But the doctor said I could be saved. Drink, cigarettes, drugs and a terrible diet had done this to me. You’ve got to change, she said. Your body is breaking down. That day I had my last cigarette. Drinking was harder to quit. Though I did not drink for a few weeks it was to be some months later before I had my last.

It was in New York that I got drunk for the final time. It was Super Bowl Sunday and I went at it as seriously as I used to. The next day the fatigue returned and the glands on my neck just below my jawbones were swollen. The next day they were even larger and aching. My strength left me, my body ached all over, I was dizzy, and even the lightest exercise was impossible. I was fucked all over again. I pledged to myself that if I could live there would be no more drinking. I pledged to drink only water. I pledged to take my vitamins and eat only what my body needed. If only I would not die but be given another chance.

It took 1 month before the swelling in my glands had gone down. And then in the following months I began to slowly feel better. I moved to Chicago and began cycling. I stopped talking to everyone I knew. I did not need anything but my body. I became a night worker and exercised my body throwing tons of bags of soil and stone and brick. I drove forklifts. I spent much of my days outside. I began to recover what was animal in me. I added to the cycling and night labor a rigorous kettlebell and weight program. My strength returned as I had not known it before. My muscles expanded. My clothing fit tightly on my body. I began to look more youthful. I walked differently. The world responded to me differently. I had the sort of physical confidence I once had before I put down my bicycle a decade before.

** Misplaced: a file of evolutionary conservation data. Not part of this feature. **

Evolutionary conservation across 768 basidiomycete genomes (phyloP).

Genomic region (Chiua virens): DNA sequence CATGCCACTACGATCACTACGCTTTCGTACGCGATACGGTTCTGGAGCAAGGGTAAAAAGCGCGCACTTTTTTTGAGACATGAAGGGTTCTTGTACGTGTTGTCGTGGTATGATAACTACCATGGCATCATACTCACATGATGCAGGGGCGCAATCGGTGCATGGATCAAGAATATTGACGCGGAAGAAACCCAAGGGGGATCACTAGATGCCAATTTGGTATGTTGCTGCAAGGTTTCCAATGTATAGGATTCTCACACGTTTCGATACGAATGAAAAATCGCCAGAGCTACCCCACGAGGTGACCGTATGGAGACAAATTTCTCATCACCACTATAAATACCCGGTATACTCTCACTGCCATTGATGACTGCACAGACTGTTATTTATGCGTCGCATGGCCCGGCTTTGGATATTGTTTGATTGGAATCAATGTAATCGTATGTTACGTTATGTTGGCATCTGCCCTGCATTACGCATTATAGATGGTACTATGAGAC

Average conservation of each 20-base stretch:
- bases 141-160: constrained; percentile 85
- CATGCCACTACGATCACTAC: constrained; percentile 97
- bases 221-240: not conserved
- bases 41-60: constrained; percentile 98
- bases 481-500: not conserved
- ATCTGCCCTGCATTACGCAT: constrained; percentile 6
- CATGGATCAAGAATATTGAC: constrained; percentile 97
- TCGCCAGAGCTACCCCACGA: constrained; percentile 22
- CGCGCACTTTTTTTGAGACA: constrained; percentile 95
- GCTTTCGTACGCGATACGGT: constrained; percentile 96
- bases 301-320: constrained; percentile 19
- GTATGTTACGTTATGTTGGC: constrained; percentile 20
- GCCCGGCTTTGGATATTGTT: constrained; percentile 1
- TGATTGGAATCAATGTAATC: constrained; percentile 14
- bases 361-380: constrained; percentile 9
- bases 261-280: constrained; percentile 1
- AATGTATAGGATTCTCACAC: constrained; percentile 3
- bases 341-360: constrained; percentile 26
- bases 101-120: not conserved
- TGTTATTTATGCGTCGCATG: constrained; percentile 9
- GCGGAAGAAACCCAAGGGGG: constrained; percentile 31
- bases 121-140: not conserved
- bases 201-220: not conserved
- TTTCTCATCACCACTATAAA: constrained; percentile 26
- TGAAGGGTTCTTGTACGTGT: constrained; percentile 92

But most magical was the return of my mind. I was doing good philosophy again and the original thoughts were substantial and lasted more than a few days. The writing returned as well. I was seeing the world again and its depths and I did not feel dull or dazzled. I realized I had been reduced to a great degree for a long time. Each day that I thought I was back--and that my physical and intellectual strength could not be any greater-- I was surprised that in the next I felt even stronger. I had neglected the life of my body and had nearly lost everything because of it.

I realized I didn’t need anything. I realized my time was all I was and that I would no longer give it up for wives, booze, drugs, parties, television, bars, and definitely not for money. Yes, I needed some money, but I only wanted to make money doing something that increased my physical strength. I would not work any job that did not contribute directly to this project of increasing my strength. Night laboring was perfect and I was the hardest worker anyone had ever seen. But they did not understand that I did not do the job for the money. They would not understand that I did the job for the challenge. These other workers lived as I once did: living in a way that killed them faster.

What is wonderful about the life of health is how cheap it is. Sure, the knowledge worker office jobs pay more, but I have little use for that money today. I have no large expenses. I only need to pay for my needs, which my body reminds me of. The other problem with the knowledge worker jobs is that they are not intellectually challenging (true intellectual challenges are my own projects). So other than more money, I see no reason to do such jobs. And, as above, I have no use for more money. The physical labor jobs can also be left whenever I wish to leave them (for travel or more intense periods of writing and study) and returned to or new ones found. I understand now why Wittgenstein recommended his philosophy students work in canning factories.